24 suspected Islamic State militants sentenced to death for Tikrit massacre

An Iraqi court on Wednesday sentenced to death 24 suspected Islamic State members accused of taking part in the slaughter of hundreds of military recruits from a former U.S. base known as Camp Speicher last summer.

Fighters with the Sunni Muslim extremist group captured the troops when the militants overran the nearby city of Tikrit in June 2014 during their sweep across northern and western Iraq.

Islamic State later released graphic images and video showing the terrified captives, most of them Shiite Muslims, being led to shallow trenches and shot. Others were executed near the Tigris River, their bodies tossed into the water.

Islamic State claimed to have killed 1,700 soldiers -- a figure that many Iraqi officials consider credible -- in what would be its bloodiest massacre to date. Hundreds of bodies were exhumed from mass graves after the militants were driven out of Tikrit in April.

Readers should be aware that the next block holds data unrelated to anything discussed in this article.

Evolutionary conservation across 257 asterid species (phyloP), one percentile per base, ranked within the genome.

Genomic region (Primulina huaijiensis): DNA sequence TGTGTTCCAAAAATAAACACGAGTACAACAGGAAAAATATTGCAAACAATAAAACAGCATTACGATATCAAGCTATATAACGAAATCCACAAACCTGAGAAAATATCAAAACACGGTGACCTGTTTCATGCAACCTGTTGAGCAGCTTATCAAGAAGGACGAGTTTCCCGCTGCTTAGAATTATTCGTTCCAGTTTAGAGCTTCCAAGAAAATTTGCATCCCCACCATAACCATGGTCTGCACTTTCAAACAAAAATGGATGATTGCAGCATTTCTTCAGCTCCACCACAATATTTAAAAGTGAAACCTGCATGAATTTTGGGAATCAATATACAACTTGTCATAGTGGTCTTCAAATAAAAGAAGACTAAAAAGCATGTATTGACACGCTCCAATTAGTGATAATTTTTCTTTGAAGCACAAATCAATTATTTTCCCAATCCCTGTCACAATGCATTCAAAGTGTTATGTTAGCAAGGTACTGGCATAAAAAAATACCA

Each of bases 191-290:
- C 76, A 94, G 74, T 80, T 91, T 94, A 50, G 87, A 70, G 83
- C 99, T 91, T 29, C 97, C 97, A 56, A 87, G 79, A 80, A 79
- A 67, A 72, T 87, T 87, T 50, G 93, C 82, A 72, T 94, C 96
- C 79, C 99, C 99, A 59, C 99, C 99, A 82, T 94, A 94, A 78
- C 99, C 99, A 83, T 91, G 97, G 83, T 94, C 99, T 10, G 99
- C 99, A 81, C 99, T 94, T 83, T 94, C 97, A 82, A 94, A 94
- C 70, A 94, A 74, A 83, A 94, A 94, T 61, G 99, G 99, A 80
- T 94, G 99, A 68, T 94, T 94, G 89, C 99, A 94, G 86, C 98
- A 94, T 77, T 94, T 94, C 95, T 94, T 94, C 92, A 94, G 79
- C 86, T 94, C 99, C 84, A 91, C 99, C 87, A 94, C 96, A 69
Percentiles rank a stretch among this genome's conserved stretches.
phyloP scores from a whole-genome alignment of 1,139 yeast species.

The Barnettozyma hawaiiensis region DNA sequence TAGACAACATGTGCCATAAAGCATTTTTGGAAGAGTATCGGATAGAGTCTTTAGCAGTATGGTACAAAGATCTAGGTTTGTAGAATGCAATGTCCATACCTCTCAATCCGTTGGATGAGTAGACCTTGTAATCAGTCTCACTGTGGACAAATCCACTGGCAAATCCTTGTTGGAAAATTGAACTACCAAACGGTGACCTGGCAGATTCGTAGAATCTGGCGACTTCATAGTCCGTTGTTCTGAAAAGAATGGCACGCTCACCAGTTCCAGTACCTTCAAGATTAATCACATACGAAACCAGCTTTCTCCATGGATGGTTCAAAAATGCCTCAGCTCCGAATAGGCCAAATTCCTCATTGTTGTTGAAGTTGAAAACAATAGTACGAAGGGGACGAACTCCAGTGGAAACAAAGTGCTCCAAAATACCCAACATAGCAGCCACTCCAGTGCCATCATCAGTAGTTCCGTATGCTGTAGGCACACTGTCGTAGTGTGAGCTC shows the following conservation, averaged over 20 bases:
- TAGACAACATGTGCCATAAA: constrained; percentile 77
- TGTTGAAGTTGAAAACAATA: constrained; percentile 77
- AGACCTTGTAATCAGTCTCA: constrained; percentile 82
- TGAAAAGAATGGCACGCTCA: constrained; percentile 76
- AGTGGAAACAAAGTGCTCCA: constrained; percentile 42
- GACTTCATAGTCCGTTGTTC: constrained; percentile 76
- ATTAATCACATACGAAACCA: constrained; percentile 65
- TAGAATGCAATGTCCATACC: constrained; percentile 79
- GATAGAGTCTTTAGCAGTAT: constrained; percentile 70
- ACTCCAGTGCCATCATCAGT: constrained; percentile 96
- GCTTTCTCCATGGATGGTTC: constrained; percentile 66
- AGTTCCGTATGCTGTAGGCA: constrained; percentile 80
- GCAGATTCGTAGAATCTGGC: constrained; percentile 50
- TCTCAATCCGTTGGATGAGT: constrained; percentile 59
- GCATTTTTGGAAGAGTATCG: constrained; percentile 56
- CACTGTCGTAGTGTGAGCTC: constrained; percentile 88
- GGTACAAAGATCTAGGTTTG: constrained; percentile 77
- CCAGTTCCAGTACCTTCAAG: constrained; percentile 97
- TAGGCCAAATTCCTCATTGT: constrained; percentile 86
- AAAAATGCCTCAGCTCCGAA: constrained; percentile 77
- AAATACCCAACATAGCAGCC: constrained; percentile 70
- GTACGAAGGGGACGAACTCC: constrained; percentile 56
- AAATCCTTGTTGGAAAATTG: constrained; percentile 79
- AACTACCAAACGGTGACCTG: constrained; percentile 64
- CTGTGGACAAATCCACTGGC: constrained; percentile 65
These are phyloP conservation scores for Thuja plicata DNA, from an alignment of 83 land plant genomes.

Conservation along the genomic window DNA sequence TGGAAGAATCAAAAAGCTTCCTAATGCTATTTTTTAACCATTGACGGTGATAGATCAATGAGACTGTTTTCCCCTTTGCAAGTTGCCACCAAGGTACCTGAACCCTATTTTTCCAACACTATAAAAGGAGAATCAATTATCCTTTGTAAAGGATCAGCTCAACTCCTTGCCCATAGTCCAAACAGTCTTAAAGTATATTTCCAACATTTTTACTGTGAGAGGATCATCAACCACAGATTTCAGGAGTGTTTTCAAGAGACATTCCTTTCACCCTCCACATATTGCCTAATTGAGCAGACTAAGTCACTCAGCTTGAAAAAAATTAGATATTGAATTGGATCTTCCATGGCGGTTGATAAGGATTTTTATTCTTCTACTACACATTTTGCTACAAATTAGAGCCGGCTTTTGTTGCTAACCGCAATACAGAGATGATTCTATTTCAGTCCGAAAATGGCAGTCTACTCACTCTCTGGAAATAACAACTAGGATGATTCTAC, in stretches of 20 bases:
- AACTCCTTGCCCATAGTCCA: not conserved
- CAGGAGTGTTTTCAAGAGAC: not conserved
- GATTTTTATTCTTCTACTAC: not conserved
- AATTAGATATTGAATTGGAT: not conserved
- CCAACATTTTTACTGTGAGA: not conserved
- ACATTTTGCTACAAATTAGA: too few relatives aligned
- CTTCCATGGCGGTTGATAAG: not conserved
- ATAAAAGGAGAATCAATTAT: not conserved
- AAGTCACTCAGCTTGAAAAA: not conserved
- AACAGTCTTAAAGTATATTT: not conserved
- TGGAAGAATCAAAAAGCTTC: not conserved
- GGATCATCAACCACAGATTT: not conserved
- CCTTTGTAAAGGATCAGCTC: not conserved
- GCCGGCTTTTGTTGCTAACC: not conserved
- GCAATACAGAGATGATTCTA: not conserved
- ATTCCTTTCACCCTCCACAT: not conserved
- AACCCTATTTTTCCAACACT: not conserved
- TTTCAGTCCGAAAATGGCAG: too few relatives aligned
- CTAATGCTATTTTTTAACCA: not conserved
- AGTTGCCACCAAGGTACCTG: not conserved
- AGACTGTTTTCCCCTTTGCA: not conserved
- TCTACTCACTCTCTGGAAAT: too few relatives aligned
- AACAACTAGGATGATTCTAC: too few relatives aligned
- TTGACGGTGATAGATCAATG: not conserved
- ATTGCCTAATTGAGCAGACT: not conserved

The 24 men sentenced to death by hanging denied taking part in the killings, telling the judge during a hasty trial at Baghdad’s central criminal court Wednesday that they had been tortured into confessing, according to news reports.

Four other defendants were acquitted for lack of evidence. They were among more than 600 suspects in the case, most of whom remain at large.

Family members of some of the victims attended the trial, holding pictures of their slain loved ones. Several stormed the courtroom and started throwing shoes and water bottles at the defendants, who were inside a cage, the Associated Press reported.

Some of the family members told the judge that they had received calls from their relatives on the day that Tikrit fell, telling them that Sunni tribal chiefs had arrived at Speicher’s gates to say the soldiers could safely leave and head home, AP reported.

Instead, the soldiers were rounded up and killed.

News of the massacre galvanized Shiite militias to join the fight against Islamic State last year, raising the specter of sectarian war.

The militias formed the backbone of the government’s successful campaign to retake Tikrit. Some are accused of taking part in revenge killings and looting in the Sunni-dominated hometown of former Iraqi leader Saddam Hussein.

Special correspondent Amro Hassan contributed to this report.

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3:13 p.m.: This article was updated with staff reporting and background.

This article was originally posted at 11:03 a.m.